OPERATORS MIGHT BE STANDING BY:

MARK: So, speaking of operators, is scaling going to be difficult as you add more phones, and thus users to the system?

KARL: We have several operators, but we can always use more. I’d love to have more in other timezones. But, to answer your question, we don’t always get every call. If you don’t get an operator, though, you can always try again. Eventually someone will call you, if you stick around…. When an operator doesn’t pick up, you’re prompted to leave a message, and you can leave your voicemail box number, if you want a reply.

MARK: If someone out there happens to read this, and wants to find out about being an Futel operator, is there an online application or something? And can people sign up for limited shifts? Could someone, for instance, sign up for 9:00 to midnight EST the first Friday of every month?

KARL: We don’t currently have limited shifts, but operators don’t need to respond to every call. The system rings every operator, and, whoever wants to pick up the call just indicates their intention before being connected. As for prospective operators, they’re always welcome to apply. All they have to do is call an existing operator from any Futel phone! The handbook is currently only printed in issue one of (the Futel zine) Party Line, but we could set up an orientation conference call…

FUTEL SERVICES:

MARK: OK, one of the choices (on the Futel menu) is voicemail. Can people actually set up voicemail through Futel?

KARL: Yes, and voicemail can be left or checked from the incoming line. We would like to be able to give out numbers that would go directly to voicemail accounts someday – the caller wouldn’t know that you didn’t have a phone…

MARK: OK, so there’s also a reference to conference calls. What’s that all about?

KARL: It’s basically a party line.

MARK: And the “wildcard line”?

KARL: That is an audio zine, basically call and response. Users can contribute from any Futel phone. Currently, you can only hear it from the phone, although I plan to put them on the net when I get time.

MARK: So people are prompted to say something… tell a story, describe what’s happening where they are, etc… and your intention is to aggregate all of that into an audio zine that could, one day, be shared online, as well as through Futel phones.

KARL: Two episodes are already shared through the phone. I like to give phone users something special, so they get everything first. But you can hear at least one episode on the incoming line – 503 HOT 1337.

MARK: So, here in Ypsi, assuming we move forward, how much flexibility would we have in configuring our menu?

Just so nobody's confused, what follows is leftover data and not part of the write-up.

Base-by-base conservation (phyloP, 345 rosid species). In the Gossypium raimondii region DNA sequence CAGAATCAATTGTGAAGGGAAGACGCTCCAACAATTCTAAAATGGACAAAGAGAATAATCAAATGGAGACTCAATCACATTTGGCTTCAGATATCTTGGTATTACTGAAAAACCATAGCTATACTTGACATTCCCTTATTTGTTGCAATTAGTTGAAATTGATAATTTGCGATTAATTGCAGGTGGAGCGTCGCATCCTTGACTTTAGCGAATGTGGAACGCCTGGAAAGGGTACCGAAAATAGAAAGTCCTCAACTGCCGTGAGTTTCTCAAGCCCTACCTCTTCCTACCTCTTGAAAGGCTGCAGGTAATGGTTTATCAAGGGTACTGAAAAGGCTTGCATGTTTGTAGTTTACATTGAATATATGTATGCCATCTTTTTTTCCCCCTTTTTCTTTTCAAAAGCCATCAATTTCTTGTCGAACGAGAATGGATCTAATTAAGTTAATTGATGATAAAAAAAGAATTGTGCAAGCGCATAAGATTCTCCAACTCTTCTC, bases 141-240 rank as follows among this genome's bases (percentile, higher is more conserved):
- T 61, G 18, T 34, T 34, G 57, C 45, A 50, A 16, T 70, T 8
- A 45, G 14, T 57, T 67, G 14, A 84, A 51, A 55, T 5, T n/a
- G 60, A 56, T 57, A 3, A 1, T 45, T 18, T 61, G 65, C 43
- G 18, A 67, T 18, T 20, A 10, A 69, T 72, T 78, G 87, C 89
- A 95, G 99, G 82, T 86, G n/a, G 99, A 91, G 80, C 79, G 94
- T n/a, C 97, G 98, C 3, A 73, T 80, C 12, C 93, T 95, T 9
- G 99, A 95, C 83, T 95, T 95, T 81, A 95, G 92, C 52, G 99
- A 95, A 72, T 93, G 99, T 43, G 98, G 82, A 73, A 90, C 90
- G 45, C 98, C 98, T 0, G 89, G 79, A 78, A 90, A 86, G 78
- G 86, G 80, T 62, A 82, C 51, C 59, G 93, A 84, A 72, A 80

KARL: We will be making a custom menu for Ypsi. We really should get the mayor’s number in there, and relevant social services, whatever else you want. The only real constraint is that it’s a slow process right now to push changes.

MARK: Can you give us an idea of the kinds of numbers you’re sharing on other Futel phones?

KARL: Besides the mayor, we have a directory of social service numbers and a directory of amusing numbers. The social service numbers are things like 211, a transportation service called Call To Safety, bus schedules, things like that. The amusing numbers include the Apology Line, which is one of our inspirations, it’s basically voicemail discussions as social art.

MARK: What about emergency calls? Is there any risk, given how the system is configured, that emergency calls may not go through? I mean this is all contingent on the wireless being operational and the internet being up, right? I’m just wondering if there’s any responsibility, when you place a public phone outside, to ensure that it connects… Is that something that you’ve thought about?

KARL: There is always risk, and there is great responsibility. If the power or net goes down, the phone goes down. All I can say is that reliability is the first priority, we monitor and notice when a phone isn’t connecting, and we test emergency calls with each release, and we’ve been more reliable than other payphones in the area. One user had to run over a mile and pass two non-working phones to use ours. One user had difficulties and got an operator to make a call. I do fear that someone will spend time someday trying to use a non-working Futel phone in an emergency. But I am certain that it is a net positive, the phones have been used to get emergency medical services at least twice…

So, with that, I’d like your thoughts on what we should ask Anderson to consider adding to the Ypsi menu the next time he does a system-wide update? Should we link directly to the providers of community services, like the Shelter Association of Washtenaw County, Community Action Network, SOS Community Services, or Ozone House? And should we have a link to a local weather forecast? Or how about a suicide prevention hotline? And how about arts, culture, history? For instance, in New York City they have phone booths where people can hear the stories of immigrants. Could we have a local historian record an abbreviated history of Ypsilanti? Or what if we set up a number where Futel users could hear something by a random local band? Now that we have this platform, how would we like to use it? I mean being able to make free phone calls is awesome on its own, but what else could we use the Futel platform for?